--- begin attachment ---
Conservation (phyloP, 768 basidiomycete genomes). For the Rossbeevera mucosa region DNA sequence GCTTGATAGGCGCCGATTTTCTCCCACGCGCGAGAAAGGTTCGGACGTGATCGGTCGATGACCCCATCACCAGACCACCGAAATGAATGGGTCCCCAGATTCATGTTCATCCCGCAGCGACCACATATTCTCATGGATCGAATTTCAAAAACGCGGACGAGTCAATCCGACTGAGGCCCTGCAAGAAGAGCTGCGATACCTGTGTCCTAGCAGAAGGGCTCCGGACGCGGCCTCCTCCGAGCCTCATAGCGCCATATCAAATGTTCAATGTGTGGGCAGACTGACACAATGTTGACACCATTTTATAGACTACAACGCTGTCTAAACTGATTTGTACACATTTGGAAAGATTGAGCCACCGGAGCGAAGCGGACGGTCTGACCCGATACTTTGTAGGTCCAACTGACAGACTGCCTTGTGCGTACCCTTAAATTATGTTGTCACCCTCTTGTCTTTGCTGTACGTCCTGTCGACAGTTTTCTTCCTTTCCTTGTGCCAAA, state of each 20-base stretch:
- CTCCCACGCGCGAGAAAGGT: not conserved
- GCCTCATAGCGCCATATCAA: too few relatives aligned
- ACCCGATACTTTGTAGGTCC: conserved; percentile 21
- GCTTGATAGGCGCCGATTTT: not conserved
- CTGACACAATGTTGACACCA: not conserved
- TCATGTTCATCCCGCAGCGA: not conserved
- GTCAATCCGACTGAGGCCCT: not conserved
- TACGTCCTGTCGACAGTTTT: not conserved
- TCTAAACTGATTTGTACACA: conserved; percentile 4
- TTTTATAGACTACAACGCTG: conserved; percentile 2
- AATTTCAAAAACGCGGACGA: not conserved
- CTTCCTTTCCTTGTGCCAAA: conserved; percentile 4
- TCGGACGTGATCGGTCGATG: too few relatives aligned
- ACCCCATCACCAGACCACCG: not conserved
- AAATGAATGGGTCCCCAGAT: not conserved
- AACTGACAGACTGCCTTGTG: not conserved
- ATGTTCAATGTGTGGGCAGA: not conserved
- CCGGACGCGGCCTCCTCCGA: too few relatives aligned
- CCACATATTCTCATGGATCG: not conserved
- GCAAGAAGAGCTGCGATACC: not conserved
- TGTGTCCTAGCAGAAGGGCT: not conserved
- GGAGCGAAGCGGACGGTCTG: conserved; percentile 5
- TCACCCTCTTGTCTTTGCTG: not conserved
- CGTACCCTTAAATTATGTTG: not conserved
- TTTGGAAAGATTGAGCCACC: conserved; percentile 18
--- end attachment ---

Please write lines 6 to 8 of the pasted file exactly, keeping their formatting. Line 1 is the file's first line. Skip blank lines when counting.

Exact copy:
- CTGACACAATGTTGACACCA: not conserved
- TCATGTTCATCCCGCAGCGA: not conserved
- GTCAATCCGACTGAGGCCCT: not conserved